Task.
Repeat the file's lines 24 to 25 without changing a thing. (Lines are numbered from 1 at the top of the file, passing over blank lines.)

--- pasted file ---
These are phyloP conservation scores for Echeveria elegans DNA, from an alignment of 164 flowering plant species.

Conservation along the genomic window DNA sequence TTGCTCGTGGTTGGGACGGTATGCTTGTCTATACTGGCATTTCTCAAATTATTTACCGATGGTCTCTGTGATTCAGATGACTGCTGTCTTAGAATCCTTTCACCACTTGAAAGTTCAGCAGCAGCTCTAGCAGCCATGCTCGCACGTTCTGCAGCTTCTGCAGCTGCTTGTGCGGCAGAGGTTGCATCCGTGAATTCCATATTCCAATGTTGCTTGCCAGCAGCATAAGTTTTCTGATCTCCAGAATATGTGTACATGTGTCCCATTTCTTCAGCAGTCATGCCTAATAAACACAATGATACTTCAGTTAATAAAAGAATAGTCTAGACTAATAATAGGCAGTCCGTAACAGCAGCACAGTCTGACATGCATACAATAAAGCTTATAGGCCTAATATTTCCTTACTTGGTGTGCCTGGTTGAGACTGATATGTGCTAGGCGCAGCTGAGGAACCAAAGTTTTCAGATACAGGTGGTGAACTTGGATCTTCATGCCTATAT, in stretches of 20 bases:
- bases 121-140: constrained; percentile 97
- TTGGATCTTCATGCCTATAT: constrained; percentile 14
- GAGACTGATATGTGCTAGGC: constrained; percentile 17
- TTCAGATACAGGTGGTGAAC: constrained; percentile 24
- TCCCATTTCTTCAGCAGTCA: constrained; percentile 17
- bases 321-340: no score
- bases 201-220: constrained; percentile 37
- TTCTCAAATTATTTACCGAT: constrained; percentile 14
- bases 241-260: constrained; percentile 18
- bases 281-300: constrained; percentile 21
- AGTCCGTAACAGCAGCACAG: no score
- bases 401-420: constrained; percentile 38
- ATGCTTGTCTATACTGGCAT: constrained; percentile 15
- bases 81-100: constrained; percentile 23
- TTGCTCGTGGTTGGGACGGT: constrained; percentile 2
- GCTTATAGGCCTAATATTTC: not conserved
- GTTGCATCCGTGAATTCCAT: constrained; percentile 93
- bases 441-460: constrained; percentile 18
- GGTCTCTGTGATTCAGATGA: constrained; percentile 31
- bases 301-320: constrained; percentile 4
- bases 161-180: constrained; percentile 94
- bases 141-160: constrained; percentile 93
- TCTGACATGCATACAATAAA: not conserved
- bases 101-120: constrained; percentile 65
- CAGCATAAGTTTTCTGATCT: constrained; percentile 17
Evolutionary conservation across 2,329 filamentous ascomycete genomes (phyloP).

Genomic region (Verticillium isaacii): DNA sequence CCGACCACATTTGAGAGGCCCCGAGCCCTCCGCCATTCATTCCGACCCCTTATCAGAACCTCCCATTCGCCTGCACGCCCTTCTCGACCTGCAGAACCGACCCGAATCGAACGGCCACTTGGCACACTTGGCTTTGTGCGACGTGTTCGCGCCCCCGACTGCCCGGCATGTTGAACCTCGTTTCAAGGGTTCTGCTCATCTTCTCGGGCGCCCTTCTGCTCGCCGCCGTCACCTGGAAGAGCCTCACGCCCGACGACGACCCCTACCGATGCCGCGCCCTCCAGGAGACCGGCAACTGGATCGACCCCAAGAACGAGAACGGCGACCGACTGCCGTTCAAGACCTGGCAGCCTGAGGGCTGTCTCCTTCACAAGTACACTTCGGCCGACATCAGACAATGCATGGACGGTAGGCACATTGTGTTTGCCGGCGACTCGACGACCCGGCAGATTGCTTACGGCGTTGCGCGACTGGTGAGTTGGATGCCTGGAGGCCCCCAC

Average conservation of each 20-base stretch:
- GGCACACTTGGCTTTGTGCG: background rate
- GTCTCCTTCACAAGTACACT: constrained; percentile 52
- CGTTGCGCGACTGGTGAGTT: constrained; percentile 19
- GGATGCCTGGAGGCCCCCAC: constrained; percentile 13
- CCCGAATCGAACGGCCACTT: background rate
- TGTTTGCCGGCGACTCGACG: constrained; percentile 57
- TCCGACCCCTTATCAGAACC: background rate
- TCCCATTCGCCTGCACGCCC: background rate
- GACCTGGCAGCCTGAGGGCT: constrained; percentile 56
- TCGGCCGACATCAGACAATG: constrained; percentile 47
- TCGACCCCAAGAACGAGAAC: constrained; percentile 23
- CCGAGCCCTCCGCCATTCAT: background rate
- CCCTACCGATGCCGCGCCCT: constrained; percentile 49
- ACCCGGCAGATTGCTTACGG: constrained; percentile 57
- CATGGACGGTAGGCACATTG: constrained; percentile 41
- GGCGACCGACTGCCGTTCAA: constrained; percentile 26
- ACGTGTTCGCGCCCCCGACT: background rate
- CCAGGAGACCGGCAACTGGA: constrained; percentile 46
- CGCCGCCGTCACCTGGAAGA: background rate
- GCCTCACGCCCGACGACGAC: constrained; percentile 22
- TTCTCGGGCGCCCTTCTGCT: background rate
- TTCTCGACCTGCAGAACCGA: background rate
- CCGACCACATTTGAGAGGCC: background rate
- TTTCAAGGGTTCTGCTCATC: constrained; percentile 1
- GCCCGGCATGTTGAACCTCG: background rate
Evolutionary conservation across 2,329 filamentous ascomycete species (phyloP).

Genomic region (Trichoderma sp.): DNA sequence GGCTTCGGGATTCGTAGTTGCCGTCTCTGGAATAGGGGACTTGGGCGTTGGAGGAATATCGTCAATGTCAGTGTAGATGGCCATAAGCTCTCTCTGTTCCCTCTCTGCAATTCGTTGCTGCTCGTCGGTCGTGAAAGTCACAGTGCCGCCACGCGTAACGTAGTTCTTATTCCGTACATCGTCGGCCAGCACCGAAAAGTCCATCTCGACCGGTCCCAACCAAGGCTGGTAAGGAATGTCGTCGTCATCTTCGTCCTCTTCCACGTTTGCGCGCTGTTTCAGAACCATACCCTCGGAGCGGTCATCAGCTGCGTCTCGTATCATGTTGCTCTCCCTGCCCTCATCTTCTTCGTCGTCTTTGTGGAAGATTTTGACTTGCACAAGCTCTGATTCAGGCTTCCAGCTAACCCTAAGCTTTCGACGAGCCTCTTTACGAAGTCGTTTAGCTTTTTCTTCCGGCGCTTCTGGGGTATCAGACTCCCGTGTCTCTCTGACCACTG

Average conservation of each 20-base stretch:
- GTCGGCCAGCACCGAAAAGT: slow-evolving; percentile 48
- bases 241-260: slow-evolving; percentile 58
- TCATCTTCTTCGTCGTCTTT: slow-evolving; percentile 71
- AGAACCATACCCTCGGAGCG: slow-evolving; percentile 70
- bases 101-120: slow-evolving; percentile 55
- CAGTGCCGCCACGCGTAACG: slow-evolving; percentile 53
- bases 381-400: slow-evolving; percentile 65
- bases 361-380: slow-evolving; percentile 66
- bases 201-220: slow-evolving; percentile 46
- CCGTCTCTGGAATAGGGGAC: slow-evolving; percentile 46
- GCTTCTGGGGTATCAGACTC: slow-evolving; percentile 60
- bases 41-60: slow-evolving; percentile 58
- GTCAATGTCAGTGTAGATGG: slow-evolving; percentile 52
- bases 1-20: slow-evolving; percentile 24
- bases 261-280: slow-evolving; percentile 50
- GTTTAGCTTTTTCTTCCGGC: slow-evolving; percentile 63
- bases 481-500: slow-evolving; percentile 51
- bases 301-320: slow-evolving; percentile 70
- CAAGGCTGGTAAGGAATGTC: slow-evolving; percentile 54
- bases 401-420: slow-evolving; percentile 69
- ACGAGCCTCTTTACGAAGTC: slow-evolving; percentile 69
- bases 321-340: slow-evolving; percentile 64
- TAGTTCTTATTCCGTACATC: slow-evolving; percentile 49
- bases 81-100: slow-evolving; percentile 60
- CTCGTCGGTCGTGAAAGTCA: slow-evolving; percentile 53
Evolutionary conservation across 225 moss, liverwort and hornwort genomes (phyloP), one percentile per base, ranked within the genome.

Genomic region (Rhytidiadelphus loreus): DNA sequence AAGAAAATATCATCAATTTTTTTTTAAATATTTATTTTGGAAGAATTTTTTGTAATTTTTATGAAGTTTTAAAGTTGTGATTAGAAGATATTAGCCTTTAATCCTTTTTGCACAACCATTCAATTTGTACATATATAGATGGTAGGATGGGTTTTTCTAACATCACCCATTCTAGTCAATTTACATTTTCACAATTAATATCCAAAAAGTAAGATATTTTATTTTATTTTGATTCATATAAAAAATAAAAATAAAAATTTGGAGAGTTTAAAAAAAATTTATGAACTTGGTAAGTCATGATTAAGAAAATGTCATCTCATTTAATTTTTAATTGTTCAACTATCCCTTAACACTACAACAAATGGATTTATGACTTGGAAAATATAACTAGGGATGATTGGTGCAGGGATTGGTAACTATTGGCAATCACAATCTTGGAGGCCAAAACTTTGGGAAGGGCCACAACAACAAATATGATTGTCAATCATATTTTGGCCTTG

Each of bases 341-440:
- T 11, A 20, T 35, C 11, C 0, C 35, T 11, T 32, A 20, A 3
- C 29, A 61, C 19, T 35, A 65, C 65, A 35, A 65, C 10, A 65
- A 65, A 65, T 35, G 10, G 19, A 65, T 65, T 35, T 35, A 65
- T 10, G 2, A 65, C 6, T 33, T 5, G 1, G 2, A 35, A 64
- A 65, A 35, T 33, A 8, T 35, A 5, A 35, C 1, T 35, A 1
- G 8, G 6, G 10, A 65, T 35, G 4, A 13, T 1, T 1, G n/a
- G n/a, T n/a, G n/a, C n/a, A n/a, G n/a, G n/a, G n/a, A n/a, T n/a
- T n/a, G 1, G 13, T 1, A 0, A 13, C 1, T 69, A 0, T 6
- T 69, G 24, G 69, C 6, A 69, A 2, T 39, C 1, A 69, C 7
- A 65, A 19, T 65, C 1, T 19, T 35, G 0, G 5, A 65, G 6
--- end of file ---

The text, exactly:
- bases 141-160: constrained; percentile 93
- TCTGACATGCATACAATAAA: not conserved